In California, it's against the law for a short sale seller to make a seller contribution to a short sale, but not so in other states. Before this law passed, Shari found out the hard way just how low her bank would stoop. Both she and her husband had lost their jobs. They were forced to move 100 miles away so her husband could take a new job at reduced pay while residing in a cramped, one-bedroom apartment. Cradling a newborn in her arms, Shari was in tears when she heard her bank's initial demand prior to issuing short sale approval.
The bank said Shari enjoyed an excellent credit rating, with FICOs in the high 800s, and saw that Shari had an untouched cash credit line. Her VISA had an available cash advance limit of $10,000. The bank asked Shari to tap her credit card and give that $10,000 to the bank. If Shari could not afford to repay the VISA, the bank did not care. It didn't issue her the VISA.
In other words, the bank's message was two-fold: Shari should trash her credit rating and deceive a lending institution. True story. I represented that seller.
Why Banks Demand a Seller Contribution
Banks are already eating it in the shorts on a short sale. A bank may have made a loan for, say, $500,000. In some parts of Sacramento in 2008, for example, values fell by more than 50%. If the bank took that home through foreclosure, it would lose at a minimum $250,000 of its initial investment. Ditto on a short sale.
The seller has an incentive to do a short sale because there are benefits to doing a short sale vs. a foreclosure. Therefore, the seller is the entity the bank may try to squeeze. Because it can.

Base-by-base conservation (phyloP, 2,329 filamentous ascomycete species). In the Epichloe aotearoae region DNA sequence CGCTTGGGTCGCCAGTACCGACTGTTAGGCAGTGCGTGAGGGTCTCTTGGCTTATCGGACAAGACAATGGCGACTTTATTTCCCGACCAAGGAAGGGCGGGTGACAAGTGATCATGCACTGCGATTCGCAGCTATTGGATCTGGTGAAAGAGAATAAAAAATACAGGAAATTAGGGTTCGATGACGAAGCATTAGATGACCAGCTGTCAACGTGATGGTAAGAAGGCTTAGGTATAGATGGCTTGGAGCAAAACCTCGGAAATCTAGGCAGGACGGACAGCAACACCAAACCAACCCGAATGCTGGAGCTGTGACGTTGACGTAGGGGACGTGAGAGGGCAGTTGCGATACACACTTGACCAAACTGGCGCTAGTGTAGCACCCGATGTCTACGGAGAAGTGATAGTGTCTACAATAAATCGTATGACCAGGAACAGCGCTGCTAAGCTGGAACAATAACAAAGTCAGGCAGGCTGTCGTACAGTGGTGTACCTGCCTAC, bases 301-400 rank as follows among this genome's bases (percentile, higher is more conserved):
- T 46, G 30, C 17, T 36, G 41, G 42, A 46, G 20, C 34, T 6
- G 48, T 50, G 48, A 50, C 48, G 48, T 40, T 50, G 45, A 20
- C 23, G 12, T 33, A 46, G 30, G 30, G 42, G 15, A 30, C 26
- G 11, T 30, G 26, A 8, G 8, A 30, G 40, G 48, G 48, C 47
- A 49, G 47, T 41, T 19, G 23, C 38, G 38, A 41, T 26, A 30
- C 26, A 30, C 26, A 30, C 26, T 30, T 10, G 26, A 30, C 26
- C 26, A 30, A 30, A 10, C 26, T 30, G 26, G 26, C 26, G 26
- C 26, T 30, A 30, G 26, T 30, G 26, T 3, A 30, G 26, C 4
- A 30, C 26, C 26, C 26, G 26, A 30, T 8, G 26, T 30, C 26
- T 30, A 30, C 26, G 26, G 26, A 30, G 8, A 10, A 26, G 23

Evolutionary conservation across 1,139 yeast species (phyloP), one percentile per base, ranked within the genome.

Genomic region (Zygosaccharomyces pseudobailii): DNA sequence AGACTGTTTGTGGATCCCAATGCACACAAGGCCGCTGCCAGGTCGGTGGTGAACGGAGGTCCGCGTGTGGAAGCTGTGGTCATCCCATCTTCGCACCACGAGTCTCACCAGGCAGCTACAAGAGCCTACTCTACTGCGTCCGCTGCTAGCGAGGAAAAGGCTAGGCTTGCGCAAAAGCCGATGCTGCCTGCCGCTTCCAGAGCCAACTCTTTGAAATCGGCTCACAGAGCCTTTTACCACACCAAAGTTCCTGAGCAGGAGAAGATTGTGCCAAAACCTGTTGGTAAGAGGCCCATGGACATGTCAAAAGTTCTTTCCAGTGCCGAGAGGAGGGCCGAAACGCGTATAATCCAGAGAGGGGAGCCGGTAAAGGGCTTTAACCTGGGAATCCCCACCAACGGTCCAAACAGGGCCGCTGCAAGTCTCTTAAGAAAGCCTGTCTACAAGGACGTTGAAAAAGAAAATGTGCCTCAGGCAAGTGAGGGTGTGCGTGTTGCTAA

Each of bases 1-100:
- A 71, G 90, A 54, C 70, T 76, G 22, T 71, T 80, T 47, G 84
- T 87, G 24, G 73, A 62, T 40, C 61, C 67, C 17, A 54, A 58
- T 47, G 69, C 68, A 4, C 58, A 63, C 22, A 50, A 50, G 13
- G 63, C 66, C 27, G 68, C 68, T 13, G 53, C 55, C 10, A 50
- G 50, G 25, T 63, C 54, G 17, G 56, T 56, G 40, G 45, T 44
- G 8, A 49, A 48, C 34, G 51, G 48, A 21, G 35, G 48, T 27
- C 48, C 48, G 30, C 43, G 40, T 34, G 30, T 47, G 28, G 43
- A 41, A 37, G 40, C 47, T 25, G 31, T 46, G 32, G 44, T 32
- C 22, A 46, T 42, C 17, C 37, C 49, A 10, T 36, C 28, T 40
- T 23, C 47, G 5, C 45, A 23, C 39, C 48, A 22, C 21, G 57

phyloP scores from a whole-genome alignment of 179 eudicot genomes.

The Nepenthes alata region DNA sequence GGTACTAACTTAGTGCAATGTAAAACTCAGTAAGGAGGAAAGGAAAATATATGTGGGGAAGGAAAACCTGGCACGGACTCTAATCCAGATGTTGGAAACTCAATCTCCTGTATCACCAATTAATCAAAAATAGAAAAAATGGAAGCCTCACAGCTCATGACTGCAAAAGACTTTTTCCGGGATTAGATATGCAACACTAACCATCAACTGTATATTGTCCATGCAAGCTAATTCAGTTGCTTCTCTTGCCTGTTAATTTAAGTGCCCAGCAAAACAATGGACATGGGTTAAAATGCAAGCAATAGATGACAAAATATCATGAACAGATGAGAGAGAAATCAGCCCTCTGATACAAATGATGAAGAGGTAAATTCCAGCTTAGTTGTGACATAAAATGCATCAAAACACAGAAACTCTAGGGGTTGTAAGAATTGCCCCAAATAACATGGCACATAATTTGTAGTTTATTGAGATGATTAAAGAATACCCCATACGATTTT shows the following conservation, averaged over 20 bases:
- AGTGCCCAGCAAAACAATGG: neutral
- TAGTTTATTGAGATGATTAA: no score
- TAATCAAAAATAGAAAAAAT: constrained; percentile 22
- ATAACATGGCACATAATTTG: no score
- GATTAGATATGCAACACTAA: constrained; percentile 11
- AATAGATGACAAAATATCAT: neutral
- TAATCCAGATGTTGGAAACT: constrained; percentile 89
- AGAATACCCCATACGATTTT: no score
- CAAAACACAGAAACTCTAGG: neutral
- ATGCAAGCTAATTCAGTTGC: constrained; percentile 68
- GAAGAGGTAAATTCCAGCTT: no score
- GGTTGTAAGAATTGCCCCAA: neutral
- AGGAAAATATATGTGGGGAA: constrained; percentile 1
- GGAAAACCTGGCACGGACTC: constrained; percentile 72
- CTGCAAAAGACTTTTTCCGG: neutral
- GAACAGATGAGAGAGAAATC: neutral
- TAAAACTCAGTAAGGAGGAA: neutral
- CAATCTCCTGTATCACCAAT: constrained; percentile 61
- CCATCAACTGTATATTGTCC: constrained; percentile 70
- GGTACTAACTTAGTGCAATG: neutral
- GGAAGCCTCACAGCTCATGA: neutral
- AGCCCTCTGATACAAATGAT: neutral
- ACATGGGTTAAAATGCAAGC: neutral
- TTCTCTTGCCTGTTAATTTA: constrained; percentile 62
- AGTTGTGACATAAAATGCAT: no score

Here are other reasons banks might ask for a seller contribution:
- The seller has disposable income. Most banks examine the seller's financial statement to determine how much money is coming into the household and how much money is going out. Banks allow certain allocations for expenses. If the seller has money left over at the end of the month, the bank might ask for it.
- The seller refinanced and pulled cash out of the home. It's one thing if the seller refinanced to pay off a high-interest rate or completed a home improvement project. It's entirely another thing if the seller bought a big-honkin' boat. If the seller's setback is temporary, the bank might ask the seller to contribute. The bank will order a Broker Price Opinion or BPO. They won't steeply discount the property. They want to minimize loss as much as possible. If the sales price is not high enough to give the bank its required net, the bank may ask the seller to foot the difference.
- The Pooling and Servicing Agreement (PSA) guidelines require a seller contribution. Investors want a return on their investment, and PSA guidelines are generally set to provide a profit. Those guidelines may state that all mortgagors in that pool must make a seller contribution to facilitate the short sale.
- The seller has no financial hardship. Many banks will agree to do a short sale if the seller suffers from various types of hardship that are not necessarily of a financial nature. However, if the seller enjoys a strong cash flow, the bank might want part of it.
- State laws may allow a deficiency judgment. When a bank has the right to personally pursue the seller for the difference between the amount of the mortgage and the short-fall payoff, a bank may prefer to negotiate with the seller prior to short sale approval. That negotiation may involve a seller's contribution.
The Type of Seller Contribution a Short Sale Bank Might Accept
In the best of all worlds, the bank would like the seller to repay the entire debt, but banks know that most reasonable sellers will not agree to do a short sale under those circumstances. Because a seller may have other options such as a loan modification, foreclosure, or bankruptcy. So, banks typically ask for one of two things or both:
- Cash. Although the bank has the right to ask for the entire difference, most banks realize that sellers don't have that kind of money or they would not be doing a short sale. It is not uncommon to see requests that vary from 2 to 10 percent of the shortfall.
- Unsecured Promissory Note. Cash talks but promissory notes are also a solution. Generally, prom note requests are higher than cash requests. But banks will often agree to non-interest-bearing terms and a three- to 15-year payback of principal.
At the time of writing, Elizabeth Weintraub, CalBRE #00697006, is a Broker-Associate at Lyon Real Estate in Sacramento, California.